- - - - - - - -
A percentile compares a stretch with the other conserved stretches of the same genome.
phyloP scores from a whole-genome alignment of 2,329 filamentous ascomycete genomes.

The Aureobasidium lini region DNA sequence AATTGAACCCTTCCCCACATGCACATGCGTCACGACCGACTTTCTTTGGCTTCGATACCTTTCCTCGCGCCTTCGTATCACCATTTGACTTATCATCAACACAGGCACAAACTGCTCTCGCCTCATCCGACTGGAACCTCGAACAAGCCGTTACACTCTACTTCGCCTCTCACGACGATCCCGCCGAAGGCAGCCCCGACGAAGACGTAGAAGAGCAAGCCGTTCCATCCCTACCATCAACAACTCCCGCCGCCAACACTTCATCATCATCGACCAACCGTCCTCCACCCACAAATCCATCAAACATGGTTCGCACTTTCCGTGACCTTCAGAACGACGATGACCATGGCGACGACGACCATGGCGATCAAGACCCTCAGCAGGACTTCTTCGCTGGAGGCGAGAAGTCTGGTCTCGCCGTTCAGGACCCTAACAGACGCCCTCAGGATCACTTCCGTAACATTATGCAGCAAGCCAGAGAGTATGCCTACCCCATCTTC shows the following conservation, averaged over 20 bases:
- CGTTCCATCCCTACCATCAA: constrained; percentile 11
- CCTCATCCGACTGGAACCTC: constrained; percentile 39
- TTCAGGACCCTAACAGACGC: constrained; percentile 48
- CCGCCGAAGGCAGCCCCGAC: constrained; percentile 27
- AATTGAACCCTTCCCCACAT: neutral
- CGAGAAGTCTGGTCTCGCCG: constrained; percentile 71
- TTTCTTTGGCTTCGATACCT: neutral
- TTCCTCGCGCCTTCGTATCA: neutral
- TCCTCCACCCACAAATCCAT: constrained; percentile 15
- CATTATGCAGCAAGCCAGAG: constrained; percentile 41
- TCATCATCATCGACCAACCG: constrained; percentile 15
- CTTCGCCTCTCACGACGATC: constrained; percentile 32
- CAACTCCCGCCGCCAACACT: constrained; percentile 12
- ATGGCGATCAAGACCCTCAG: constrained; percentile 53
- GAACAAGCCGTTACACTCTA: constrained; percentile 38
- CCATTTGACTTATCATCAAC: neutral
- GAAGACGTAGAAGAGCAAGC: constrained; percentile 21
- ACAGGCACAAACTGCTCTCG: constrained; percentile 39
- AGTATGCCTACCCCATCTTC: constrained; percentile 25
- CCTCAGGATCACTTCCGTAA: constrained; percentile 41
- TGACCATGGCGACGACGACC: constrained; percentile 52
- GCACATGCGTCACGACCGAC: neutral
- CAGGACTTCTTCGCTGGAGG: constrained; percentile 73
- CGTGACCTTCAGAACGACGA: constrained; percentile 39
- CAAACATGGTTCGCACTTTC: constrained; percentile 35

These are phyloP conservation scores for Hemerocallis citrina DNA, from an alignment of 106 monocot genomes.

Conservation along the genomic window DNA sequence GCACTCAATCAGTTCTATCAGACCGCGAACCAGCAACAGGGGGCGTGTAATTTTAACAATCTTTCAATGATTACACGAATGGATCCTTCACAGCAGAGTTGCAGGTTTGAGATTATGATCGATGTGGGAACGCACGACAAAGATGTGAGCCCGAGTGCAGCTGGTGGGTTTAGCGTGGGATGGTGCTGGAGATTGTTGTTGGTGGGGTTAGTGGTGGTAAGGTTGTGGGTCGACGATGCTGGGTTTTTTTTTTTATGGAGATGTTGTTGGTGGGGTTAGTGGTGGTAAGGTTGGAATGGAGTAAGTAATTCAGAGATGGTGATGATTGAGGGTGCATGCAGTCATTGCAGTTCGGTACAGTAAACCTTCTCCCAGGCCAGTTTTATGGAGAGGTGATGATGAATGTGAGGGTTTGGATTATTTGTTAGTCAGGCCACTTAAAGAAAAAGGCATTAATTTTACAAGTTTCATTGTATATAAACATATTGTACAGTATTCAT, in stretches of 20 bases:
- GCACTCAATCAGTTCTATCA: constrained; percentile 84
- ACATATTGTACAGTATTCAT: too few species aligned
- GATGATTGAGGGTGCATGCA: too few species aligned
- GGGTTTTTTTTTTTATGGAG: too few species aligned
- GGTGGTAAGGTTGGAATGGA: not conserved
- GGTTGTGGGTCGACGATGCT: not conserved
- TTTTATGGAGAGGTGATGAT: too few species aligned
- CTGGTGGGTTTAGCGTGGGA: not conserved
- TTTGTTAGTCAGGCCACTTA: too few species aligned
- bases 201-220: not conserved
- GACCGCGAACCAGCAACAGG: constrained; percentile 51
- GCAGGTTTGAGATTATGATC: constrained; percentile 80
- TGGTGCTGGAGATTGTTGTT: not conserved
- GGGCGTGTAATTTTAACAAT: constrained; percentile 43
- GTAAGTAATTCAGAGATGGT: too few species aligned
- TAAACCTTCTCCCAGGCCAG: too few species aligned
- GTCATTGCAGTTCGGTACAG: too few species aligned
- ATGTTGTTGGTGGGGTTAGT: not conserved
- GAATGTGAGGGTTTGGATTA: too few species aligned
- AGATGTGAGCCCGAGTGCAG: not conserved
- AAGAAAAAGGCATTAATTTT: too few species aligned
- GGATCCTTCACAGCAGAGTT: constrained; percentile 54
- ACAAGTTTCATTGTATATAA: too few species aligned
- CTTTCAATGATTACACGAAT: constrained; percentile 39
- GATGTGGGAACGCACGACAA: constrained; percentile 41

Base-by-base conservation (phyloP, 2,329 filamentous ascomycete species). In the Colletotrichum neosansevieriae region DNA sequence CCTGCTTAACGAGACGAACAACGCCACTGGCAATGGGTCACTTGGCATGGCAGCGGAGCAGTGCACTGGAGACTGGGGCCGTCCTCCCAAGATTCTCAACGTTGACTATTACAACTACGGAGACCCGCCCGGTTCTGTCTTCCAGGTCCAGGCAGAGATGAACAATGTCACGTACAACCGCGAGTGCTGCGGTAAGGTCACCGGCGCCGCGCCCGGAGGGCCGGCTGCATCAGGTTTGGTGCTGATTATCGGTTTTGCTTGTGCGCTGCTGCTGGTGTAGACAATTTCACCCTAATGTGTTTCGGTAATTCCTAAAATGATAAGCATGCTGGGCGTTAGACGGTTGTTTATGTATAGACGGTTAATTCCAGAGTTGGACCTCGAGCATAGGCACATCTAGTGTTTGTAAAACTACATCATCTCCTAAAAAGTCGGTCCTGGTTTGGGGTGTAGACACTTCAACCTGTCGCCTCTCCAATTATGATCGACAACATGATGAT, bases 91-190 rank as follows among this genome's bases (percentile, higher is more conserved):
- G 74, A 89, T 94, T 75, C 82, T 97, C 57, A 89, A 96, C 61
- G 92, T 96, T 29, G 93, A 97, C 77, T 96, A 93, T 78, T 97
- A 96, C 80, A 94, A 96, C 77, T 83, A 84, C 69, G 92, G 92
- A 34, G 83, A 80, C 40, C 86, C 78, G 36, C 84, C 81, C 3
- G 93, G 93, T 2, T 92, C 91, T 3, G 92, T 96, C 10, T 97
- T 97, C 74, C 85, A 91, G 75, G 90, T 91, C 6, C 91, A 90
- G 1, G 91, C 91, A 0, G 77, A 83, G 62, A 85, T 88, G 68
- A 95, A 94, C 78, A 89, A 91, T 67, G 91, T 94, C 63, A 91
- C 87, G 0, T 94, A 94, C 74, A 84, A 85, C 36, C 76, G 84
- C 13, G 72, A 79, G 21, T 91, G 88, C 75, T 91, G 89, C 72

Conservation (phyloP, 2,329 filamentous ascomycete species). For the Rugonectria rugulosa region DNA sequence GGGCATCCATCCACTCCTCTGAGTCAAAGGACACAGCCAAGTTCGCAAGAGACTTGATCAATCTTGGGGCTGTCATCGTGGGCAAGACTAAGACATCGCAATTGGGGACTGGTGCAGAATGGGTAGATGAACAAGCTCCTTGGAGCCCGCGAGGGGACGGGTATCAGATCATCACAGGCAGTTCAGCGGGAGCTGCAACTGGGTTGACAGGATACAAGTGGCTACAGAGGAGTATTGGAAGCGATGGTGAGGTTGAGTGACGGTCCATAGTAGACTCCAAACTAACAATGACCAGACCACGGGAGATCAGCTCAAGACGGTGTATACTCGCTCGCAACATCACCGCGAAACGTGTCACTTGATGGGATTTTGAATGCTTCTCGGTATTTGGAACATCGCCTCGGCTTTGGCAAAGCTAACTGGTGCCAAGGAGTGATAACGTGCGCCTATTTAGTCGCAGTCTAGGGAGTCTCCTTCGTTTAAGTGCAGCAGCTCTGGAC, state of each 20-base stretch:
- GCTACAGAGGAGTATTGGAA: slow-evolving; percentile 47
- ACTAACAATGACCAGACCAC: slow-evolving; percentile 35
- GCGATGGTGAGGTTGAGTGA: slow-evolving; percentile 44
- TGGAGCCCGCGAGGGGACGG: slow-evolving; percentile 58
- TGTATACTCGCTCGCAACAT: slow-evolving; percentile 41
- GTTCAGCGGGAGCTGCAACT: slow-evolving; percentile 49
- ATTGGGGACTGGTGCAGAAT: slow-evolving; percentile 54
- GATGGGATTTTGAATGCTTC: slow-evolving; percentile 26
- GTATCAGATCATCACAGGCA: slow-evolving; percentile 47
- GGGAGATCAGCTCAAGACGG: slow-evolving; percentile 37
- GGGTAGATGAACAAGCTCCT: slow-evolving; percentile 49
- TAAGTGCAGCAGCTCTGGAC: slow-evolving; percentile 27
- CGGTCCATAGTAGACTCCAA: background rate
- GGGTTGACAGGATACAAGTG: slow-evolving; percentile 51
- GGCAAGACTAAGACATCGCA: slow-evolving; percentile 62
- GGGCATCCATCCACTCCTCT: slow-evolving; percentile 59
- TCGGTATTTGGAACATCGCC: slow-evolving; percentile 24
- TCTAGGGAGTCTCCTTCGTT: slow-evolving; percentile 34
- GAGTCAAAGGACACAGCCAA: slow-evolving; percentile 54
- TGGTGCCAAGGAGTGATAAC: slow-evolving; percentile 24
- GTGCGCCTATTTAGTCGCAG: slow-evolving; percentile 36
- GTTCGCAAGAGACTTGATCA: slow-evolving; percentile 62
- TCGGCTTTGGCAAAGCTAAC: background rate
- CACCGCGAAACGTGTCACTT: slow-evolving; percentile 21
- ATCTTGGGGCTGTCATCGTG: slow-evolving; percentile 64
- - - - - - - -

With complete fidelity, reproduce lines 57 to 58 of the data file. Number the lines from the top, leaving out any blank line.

- G 74, A 89, T 94, T 75, C 82, T 97, C 57, A 89, A 96, C 61
- G 92, T 96, T 29, G 93, A 97, C 77, T 96, A 93, T 78, T 97